Seasonal Fruit Friday: The Pear
Picking and Storing:
When picking your pears, avoid ones with bruises or other skin blemishes. The Bartlett pears are the only ones that will yellow when they ripen, and the other pear varieties stay the same color after ripening. Buy them hard and then let them ripen on the counter for a few days. Don’t put them in bag to ripen because they are sensitive to carbon dioxide. See list below from The City Cook for common pear varieties and how to use them:
- Comice — Many consider this the best eating pear with a smooth and sweet flesh.
- Bartlett — The most common pear, this is a sweet and juicy fruit with a green skin that ripes to yellow, sometimes with a blush of red. Best for eating (this is the pear that’s used for canned pears).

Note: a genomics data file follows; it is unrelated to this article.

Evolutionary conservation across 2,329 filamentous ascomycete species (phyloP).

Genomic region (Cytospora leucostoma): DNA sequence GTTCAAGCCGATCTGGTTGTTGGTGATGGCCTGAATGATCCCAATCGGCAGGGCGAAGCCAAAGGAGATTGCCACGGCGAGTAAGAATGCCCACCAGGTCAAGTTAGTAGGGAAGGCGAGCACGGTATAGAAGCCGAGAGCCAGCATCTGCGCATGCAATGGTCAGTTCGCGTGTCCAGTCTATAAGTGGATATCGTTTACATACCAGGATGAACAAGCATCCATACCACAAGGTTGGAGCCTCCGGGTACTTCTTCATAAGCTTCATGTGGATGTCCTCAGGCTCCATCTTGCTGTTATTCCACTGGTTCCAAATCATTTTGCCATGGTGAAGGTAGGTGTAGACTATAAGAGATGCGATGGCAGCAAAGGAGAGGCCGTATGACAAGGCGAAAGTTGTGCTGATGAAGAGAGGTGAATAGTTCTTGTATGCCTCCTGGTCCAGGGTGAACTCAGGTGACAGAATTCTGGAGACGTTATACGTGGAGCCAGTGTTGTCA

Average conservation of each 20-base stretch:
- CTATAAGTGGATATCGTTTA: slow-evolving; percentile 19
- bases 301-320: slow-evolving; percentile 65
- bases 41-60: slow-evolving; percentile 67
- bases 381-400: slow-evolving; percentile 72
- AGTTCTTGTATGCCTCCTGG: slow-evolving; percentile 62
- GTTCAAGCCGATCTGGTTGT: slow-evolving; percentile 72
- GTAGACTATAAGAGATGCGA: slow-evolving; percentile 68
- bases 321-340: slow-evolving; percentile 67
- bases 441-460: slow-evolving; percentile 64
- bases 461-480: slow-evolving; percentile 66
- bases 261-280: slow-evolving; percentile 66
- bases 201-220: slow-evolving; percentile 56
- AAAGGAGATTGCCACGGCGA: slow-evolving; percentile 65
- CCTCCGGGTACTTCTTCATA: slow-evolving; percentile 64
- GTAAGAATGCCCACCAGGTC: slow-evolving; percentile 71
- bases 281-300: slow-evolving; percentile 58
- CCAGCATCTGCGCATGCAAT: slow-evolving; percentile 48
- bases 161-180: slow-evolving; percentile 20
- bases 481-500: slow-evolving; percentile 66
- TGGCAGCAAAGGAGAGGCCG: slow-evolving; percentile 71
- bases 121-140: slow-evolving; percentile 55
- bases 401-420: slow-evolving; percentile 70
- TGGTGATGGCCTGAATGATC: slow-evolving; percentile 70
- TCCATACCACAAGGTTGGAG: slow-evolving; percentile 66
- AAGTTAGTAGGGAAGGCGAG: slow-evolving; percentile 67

- Anjou — Sweet and juicy, these don’t change color when they ripen and are good for both cooking and eating.
- Seckel — The smallest of the most common pears, their sweet, spicy flesh can be grainy. Good for cooking
- Bosc — A winter pear with a yellow-brown matte skin and creamy white flesh that’s ideal for cooking and baking.
- Chai Carrot Pear Muffins (Gluten-Free and Vegan)
- Pear Crisp
- Maple Vanilla Roasted Pear Parfaits
- Pomegranate Pear Salad with Maple Nut Dressing
Fun Pear Facts:
- Pears are a good source of fiber and vitamin C
- They are part of the rose family
- Pears ripen better off the tree and from the inside out
- More than 95% of pears grown in the US are from Washington, Oregon, and California